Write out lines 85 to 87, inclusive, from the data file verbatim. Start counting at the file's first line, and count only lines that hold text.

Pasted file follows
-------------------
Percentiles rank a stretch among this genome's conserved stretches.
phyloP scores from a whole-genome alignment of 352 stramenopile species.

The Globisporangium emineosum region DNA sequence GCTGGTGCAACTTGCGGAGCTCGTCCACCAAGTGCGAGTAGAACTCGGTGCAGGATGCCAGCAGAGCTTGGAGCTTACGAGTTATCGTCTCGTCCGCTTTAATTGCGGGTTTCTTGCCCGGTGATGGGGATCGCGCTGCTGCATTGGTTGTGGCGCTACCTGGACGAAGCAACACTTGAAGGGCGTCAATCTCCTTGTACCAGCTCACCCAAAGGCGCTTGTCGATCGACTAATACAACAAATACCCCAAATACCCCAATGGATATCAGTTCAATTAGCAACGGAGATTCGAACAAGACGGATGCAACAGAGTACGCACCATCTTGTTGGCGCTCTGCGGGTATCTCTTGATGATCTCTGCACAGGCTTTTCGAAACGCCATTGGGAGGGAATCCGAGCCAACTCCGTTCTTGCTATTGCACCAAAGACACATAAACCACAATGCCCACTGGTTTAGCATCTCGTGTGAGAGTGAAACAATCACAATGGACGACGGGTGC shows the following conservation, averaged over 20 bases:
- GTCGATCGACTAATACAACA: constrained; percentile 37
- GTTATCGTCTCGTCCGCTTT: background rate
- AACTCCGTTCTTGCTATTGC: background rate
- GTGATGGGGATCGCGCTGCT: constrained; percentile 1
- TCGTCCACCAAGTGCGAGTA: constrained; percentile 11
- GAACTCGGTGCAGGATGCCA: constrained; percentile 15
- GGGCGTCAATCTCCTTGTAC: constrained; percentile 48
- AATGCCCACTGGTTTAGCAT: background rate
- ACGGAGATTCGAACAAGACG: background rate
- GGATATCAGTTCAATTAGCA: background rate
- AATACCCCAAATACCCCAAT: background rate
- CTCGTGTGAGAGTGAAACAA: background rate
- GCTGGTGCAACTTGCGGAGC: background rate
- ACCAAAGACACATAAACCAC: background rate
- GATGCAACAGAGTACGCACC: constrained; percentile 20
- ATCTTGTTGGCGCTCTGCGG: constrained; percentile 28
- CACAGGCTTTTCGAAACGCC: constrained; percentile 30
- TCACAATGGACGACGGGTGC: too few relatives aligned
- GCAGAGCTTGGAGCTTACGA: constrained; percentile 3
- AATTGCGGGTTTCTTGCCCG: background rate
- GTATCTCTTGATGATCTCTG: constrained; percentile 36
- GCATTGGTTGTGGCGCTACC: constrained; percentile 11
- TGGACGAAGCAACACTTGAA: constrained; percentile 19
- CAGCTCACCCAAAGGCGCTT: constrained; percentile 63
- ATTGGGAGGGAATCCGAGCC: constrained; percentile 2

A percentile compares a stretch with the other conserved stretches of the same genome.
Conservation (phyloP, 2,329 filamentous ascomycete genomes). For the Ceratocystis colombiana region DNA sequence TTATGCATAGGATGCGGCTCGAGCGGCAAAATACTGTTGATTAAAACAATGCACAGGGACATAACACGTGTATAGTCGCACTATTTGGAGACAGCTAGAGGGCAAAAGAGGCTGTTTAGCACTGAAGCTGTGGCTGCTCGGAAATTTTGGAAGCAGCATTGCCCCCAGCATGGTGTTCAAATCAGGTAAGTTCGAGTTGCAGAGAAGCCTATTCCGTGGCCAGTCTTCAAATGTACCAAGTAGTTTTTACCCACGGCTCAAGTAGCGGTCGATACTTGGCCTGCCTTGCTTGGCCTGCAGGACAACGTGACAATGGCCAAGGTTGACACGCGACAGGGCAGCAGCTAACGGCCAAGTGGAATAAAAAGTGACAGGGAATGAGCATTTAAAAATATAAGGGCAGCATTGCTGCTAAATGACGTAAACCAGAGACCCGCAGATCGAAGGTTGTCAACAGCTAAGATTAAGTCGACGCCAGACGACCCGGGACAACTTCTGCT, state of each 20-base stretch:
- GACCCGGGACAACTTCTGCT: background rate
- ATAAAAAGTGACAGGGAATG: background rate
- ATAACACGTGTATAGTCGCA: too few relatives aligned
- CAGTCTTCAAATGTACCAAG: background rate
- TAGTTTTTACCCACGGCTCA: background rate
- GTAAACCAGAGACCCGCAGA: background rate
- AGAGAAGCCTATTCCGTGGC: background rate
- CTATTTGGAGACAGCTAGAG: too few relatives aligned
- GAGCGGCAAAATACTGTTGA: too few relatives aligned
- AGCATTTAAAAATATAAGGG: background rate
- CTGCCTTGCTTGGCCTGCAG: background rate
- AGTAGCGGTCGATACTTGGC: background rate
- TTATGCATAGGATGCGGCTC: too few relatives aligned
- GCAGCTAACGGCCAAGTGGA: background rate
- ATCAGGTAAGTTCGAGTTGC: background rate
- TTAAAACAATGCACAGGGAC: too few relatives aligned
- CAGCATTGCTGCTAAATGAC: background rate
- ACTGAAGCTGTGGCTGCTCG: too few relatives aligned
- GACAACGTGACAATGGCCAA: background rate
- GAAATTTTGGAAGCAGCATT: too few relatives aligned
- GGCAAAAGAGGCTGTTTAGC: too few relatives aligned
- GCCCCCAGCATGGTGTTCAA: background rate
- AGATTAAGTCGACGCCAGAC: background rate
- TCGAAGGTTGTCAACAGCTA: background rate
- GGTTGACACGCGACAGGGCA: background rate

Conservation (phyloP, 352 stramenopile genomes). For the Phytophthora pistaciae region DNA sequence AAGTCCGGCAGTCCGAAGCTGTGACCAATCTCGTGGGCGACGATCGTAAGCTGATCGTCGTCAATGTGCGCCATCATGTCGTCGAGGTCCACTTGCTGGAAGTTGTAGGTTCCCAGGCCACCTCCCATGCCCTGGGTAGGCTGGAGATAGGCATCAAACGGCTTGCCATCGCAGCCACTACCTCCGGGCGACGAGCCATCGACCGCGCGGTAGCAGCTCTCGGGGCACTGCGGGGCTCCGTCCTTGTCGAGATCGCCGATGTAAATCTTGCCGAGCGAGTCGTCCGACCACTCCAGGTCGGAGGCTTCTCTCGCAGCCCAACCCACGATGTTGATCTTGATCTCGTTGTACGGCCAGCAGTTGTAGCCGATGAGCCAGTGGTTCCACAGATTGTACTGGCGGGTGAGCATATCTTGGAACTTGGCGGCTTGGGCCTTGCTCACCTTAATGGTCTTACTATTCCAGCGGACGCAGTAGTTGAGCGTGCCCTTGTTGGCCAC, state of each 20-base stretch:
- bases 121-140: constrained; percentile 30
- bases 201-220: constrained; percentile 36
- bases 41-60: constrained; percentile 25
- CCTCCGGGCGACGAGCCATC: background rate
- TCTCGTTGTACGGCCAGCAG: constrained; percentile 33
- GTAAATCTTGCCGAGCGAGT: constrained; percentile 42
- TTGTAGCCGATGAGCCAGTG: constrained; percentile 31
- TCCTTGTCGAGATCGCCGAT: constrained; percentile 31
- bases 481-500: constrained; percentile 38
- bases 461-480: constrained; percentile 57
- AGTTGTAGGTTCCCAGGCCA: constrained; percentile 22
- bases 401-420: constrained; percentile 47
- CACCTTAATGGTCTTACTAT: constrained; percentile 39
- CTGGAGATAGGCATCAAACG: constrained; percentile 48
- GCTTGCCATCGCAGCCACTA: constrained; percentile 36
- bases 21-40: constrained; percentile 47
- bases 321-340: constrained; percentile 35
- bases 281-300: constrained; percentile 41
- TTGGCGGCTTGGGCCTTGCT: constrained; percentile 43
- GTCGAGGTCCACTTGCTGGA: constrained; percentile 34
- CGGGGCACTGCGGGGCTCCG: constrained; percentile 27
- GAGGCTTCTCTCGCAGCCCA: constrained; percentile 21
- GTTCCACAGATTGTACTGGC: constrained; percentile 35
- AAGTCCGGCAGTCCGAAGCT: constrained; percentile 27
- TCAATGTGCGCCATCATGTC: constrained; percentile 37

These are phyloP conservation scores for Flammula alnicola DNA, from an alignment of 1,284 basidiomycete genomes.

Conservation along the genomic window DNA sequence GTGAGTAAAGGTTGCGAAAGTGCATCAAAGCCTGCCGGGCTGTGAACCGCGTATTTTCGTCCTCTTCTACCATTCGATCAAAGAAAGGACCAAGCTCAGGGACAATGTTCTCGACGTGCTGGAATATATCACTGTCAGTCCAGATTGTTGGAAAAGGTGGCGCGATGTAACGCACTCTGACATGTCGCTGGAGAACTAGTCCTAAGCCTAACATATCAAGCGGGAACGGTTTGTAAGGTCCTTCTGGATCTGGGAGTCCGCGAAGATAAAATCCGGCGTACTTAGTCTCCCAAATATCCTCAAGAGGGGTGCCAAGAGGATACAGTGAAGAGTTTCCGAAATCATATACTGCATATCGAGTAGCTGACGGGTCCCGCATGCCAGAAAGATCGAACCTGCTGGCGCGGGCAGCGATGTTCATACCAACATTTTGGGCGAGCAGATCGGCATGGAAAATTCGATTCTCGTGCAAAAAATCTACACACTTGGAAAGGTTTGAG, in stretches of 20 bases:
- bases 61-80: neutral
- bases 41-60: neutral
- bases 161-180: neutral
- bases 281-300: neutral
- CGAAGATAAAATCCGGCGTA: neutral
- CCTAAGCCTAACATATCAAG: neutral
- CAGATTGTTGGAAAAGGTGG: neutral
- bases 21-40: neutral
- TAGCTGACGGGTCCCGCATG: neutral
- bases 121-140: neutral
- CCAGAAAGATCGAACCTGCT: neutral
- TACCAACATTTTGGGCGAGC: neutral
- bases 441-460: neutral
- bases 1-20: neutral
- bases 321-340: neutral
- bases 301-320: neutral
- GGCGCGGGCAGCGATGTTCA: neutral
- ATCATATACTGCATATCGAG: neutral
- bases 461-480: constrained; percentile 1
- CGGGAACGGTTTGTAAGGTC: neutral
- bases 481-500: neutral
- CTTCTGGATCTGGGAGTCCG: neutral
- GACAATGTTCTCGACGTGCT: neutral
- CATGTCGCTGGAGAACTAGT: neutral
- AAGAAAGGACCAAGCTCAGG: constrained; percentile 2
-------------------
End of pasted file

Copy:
- bases 41-60: neutral
- bases 161-180: neutral
- bases 281-300: neutral